ROME — ROME -- An Italian journalist who was held hostage for 15 days by the Taliban in lawless southern Afghanistan was ransomed for five Taliban prisoners, the Italian government and Afghan officials confirmed yesterday.
It appears to be the first time prisoners have been openly exchanged for a hostage in the wars that the United States and its allies are fighting there and in Iraq, and the move drew immediate criticism from Washington and London, and from other European capitals.
"We don't negotiate with terrorists, and we don't advise others to do so, either," said the State Department spokesman, Sean McCormack.
A senior Bush administration official said the prisoners exchanged had been held by the Afghan government, not by NATO, which is directing the allied military in Afghanistan. The official said he did not believe that NATO officials in Afghanistan had been formally alerted before the exchange.
Secretary of State Condoleezza Rice met with the Italian foreign minister, Massimo D'Alema, in Washington on Monday, the day the hostage, Daniele Mastrogiacomo, 52, of the leftist newspaper La Repubblica, was released. It was not clear whether they discussed an exchange.
Though it may have saved a life, the ransom has set off a worried debate in Italy and in other countries that have soldiers, reporters and aid workers in danger zones.
The exchange sent "the wrong signal to prospective hostage takers," a spokeswoman for the British Foreign Office told Reuters.
On a visit to Kabul yesterday, the Dutch foreign minister, Maxime Verhagen, told reporters: "When we create a situation where you can buy the freedom of Taliban fighters when you catch a journalist, then in the short term there will be no journalists anymore."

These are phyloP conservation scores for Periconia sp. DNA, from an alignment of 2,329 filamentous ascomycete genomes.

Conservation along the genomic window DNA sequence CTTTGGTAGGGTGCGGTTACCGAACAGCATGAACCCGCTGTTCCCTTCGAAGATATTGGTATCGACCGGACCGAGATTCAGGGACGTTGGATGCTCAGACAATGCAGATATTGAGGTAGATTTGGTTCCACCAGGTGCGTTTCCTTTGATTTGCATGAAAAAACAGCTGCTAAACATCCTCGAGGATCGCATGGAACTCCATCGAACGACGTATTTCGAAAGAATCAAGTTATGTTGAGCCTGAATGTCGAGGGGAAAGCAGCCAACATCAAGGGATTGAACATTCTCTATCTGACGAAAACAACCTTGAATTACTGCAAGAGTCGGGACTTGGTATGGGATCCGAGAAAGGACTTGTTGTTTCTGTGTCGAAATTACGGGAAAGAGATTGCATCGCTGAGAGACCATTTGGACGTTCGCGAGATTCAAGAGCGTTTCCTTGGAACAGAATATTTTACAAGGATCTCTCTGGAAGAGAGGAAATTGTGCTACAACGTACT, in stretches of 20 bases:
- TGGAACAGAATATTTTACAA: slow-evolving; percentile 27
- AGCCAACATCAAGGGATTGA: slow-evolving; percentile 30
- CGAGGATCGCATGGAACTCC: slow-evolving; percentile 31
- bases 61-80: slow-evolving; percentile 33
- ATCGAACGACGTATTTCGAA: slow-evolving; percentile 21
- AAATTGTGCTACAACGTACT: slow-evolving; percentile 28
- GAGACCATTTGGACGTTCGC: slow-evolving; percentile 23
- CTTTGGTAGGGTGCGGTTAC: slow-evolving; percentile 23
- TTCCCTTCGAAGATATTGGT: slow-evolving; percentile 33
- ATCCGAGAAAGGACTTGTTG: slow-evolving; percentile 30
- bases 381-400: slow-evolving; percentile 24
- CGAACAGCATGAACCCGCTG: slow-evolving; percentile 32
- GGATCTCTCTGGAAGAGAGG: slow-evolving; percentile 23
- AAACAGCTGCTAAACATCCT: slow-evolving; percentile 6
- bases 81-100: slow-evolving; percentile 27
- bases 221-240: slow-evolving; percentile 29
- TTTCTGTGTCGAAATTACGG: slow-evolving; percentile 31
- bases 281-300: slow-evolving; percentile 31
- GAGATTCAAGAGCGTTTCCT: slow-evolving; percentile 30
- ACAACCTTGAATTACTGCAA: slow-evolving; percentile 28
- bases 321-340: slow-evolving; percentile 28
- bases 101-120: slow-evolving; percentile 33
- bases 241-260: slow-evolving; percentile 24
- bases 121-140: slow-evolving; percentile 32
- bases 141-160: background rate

The concern was underscored Tuesday just after the release of one of the prisoners, Ustad Yasser, who was identified as a Taliban spokesman. He said he would return immediately to war, and was "grabbing two rifles to begin jihad again to hunt down invaders and fight nonbelievers," according to a statement attributed to him on the Internet.
The government of Romano Prodi, the Italian prime minister, said the central issue surrounding the kidnapping of Mastrogiacomo was not complicated.
"We think that the life of a person is very precious," said Prodi's spokesman, Silvio Sircana, who is also a friend of Mastrogiacomo's. "So if there is a chance to save a life, we must do all we can do. And this was our very simple line, and not anything more."
Mastrogiacomo was abducted as he was driving with an interpreter and a driver to an interview with a Taliban commander near Lashkhar Gah, in southern Afghanistan, he wrote in La Repubblica on Tuesday, the day he returned to Rome.
Dragged from place to place, nearly always in chains, he was forced to watch a Taliban soldier decapitate his driver, then wipe the blade clean on the headless body.
"I imagine myself with my neck sliced, the blood splashed from all the arteries drained into the sand, the body committed to the river's course," he wrote.
On Monday, he continued, a Taliban commander came into the mud hut where he and the interpreter were being held and proclaimed, "You are free, fly away!" The fate of the interpreter is unknown.